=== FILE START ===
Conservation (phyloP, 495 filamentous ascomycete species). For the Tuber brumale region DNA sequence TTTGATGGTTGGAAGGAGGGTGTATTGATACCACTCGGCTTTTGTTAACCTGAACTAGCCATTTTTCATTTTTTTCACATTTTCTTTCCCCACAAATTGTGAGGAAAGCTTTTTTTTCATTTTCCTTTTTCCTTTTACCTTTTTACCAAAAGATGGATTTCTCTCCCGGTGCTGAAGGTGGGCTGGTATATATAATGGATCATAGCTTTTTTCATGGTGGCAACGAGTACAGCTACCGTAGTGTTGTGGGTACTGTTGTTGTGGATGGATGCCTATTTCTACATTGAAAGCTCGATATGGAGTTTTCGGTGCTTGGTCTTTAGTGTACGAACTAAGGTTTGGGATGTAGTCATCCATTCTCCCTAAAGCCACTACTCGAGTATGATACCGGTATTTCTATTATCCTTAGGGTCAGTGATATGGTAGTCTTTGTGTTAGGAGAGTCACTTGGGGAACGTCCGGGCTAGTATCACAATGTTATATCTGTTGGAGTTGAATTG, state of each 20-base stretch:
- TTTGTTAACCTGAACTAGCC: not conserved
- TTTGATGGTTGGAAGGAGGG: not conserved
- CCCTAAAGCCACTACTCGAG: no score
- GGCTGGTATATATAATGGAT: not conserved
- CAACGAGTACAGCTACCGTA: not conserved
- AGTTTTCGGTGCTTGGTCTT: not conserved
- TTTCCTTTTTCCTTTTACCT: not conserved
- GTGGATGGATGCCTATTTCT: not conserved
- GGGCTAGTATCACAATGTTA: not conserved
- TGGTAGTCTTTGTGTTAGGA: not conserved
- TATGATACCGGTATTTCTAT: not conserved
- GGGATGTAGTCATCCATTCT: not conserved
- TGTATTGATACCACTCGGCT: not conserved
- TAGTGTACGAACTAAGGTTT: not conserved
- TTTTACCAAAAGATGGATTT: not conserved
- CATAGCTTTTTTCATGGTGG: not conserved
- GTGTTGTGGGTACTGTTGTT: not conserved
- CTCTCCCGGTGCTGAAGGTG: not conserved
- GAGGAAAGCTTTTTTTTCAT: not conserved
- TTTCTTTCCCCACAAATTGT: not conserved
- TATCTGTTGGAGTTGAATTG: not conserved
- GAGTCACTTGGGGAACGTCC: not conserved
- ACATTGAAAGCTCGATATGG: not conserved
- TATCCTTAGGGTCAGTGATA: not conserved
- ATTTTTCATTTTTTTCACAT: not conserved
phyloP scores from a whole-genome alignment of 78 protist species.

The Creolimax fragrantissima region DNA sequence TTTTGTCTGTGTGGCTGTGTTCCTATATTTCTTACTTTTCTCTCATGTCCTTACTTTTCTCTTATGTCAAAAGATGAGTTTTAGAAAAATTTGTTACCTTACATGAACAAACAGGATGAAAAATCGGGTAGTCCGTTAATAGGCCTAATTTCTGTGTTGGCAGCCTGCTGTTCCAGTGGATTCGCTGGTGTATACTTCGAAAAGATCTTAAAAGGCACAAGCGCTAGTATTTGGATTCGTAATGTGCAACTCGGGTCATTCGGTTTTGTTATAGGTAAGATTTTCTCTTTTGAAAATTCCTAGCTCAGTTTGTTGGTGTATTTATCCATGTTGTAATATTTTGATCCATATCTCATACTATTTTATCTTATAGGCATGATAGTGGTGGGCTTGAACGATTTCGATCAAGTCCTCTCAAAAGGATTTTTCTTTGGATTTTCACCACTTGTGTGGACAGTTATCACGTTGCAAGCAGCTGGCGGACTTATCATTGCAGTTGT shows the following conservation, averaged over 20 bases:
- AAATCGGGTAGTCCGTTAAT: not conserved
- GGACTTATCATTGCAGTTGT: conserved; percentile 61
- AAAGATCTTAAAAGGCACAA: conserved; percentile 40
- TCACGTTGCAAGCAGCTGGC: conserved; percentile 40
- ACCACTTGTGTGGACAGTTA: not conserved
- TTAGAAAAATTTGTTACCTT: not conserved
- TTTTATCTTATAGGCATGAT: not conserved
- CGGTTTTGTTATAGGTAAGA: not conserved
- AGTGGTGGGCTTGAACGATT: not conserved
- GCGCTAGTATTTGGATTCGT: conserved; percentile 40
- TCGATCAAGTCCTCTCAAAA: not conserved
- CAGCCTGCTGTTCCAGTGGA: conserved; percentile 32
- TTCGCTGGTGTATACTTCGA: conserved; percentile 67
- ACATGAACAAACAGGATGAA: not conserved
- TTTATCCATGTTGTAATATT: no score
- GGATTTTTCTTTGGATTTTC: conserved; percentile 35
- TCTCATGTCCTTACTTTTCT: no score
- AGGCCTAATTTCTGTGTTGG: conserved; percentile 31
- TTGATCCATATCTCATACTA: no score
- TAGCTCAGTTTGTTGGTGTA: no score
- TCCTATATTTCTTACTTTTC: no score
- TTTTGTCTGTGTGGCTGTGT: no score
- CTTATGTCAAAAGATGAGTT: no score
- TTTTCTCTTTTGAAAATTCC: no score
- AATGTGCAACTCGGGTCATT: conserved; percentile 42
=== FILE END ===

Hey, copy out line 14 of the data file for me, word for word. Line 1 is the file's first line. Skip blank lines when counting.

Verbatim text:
- TGTATTGATACCACTCGGCT: not conserved